Updated: Aug 27, 2020
In a previous article, we touched on the nutrition profile of Extra Virgin Olive Oil (EVOO). Here we take a closer look at some of the important nutrients it contains, and why they make it so good for our health and wellbeing.
It’s 100% natural – nothing added or taken away
True EVOO is simply the juice of first pressing of the fruit of the olive tree. It is extracted using only pressure in the cold pressing process using no heat or chemicals. It contains no more than 0.8% acid and has a fresh and fruity flavour.
Antioxidants – EVOO is packed with them but what do they do?
Free radicals are unstable molecules that damage the cells in our bodies. They have been associated with neurological disorders including Alzheimer’s and Parkinson’s diseases, as well as respiratory ailments and cancers. Sources included pollution, smoking, pesticides and many others.
Put simply, oxygen molecules that split into single atoms with unpaired electrons are compelled to bind with another atom so as to satisfy the imbalance caused by the missing electron. When this becomes persistent with many atoms involved, it is called oxidative stress. It can trigger diseases and causes skin damage and therefore ageing.
Antioxidants are substances that protect cells from this kind of damage by neutralising free radicals. You can read more about free radicals and their implication in various diseases.
Not all nut and seed oils contain natural antioxidants. EVOO has a significant high content in the form of flavonoid polyphenols. It can be as much as 5mg in every 10g of EVOO. Early harvest EVOO has an especially high level of these important and highly beneficial compounds.
Inflammation – what it is and how EVOO helps to reduce it
We see inflammation in our joints after physical injury or in diseases such as arthritis. Its visible symptoms are often redness and swollen joints that are warm to touch and can be painful. We see it in a sore throat caused by flu or illness and there are many other examples.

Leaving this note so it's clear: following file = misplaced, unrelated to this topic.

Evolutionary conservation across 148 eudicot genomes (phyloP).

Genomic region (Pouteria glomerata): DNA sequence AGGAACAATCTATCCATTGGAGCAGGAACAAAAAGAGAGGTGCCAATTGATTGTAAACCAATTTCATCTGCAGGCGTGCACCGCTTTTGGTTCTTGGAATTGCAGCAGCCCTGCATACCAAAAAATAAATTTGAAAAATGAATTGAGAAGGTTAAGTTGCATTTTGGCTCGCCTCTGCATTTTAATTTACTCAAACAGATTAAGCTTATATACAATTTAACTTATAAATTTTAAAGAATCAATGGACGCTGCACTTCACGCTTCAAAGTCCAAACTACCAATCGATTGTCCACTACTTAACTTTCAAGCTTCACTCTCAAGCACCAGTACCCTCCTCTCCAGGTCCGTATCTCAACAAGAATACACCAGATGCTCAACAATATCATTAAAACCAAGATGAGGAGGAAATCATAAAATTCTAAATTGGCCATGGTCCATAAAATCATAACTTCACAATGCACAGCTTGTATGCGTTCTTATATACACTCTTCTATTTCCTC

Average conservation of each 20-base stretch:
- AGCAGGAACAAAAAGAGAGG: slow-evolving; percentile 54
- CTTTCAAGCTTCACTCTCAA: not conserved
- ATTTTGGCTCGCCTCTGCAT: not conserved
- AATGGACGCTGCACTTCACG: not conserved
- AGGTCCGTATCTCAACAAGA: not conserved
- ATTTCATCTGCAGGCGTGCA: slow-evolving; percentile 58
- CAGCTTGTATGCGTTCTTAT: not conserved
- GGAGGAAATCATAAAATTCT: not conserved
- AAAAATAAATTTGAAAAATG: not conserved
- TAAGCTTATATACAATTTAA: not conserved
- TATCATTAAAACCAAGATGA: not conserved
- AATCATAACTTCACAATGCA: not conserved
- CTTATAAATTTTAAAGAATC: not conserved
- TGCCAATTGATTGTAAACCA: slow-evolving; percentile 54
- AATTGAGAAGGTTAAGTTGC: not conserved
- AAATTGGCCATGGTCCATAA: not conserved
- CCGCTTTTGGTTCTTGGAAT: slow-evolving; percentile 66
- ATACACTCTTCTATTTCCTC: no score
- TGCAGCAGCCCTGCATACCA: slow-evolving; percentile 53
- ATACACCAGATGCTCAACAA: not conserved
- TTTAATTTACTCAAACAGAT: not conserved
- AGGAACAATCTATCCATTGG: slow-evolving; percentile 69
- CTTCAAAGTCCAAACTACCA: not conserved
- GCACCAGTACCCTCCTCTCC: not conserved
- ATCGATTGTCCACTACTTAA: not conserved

Inflammation can also occur in internal organs but we do not sense pain in them directly because they do not have nerve endings, such as in lung inflammation. We may, however, experience abdominal or chest pain in other cases.
Some foods can aggravate inflammation and should be avoided. They include trans and saturated fats, such as can be found in fried food and supermarket confectionery. Also refined carbohydrates as in white bread and pastries are irritants, as are sugary drinks and red meat.
Some foods are good to help reduce inflammation and extra virgin olive oil is one of the leading natural sources of treatment. The high content of flavonoid polyphenols in EVOO makes it one of the best foods to naturally counter inflammation. Flavonoids and related polyphenolic compounds provide significant anti-inflammatory activity amongst other helpful properties.
Even better, another compound in EVOO oil called oleocanthal works in the same way as ibuprofen does by preventing production of enzymes that can make inflammation worse.
Extra Virgin Olive Oil is one of nature’s wonder foods
Scientists and researchers are gradually exploring and formally proving the many benefits of EVOO. These have been known for thousands of years but scientific proof is an excellent means of distinguishing the facts from myth and folklore. In the case of EVOO, much of its reputation is now being proven in the laboratory too.